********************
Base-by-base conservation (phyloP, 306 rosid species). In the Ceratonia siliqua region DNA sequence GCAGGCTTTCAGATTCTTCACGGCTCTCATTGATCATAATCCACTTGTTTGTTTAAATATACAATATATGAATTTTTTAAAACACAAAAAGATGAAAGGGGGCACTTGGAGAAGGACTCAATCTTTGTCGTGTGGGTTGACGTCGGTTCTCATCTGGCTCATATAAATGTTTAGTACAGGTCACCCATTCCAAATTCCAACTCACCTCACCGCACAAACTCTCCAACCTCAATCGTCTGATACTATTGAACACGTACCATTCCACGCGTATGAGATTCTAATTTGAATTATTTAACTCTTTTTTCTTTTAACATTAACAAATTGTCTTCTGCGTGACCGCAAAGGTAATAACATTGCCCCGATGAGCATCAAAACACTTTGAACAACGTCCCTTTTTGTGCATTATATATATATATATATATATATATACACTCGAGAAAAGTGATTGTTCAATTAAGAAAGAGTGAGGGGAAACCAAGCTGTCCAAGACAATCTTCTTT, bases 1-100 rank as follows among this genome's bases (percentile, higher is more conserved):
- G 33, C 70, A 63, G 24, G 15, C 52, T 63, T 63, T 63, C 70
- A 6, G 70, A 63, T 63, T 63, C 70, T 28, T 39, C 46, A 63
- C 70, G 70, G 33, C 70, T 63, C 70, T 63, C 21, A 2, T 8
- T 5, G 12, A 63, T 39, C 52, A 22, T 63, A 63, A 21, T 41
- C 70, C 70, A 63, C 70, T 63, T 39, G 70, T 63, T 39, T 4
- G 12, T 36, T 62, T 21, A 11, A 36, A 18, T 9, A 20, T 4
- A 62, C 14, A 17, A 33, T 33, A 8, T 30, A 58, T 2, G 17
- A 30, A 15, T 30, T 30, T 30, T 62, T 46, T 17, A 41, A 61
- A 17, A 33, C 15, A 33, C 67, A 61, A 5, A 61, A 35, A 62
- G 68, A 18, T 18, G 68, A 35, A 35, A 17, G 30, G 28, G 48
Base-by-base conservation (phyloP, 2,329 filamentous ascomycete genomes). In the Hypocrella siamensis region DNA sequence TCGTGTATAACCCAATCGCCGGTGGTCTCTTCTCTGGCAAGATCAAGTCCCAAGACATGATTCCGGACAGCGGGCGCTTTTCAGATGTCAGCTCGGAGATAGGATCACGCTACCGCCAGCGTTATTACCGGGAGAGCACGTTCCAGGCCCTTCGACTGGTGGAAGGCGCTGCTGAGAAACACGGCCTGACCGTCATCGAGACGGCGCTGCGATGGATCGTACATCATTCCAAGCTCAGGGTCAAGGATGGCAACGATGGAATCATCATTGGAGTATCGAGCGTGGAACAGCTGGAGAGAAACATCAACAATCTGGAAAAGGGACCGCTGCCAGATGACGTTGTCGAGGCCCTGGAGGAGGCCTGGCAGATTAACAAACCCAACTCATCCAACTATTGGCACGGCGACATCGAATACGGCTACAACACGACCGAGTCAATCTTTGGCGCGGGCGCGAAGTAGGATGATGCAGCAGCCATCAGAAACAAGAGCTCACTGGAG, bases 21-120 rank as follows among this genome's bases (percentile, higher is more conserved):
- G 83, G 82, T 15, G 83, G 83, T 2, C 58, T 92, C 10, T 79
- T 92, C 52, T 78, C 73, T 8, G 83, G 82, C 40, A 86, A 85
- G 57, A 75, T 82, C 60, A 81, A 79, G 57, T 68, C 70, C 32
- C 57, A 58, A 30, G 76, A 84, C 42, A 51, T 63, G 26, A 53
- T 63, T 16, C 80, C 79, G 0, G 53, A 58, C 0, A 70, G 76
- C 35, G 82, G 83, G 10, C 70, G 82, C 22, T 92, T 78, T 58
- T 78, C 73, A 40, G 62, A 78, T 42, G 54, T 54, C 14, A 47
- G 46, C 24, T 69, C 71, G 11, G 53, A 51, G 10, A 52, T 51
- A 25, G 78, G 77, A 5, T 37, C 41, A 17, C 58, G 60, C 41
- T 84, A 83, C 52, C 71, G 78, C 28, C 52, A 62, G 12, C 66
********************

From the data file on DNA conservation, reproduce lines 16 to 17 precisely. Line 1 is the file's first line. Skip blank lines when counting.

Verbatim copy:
- C 57, A 58, A 30, G 76, A 84, C 42, A 51, T 63, G 26, A 53
- T 63, T 16, C 80, C 79, G 0, G 53, A 58, C 0, A 70, G 76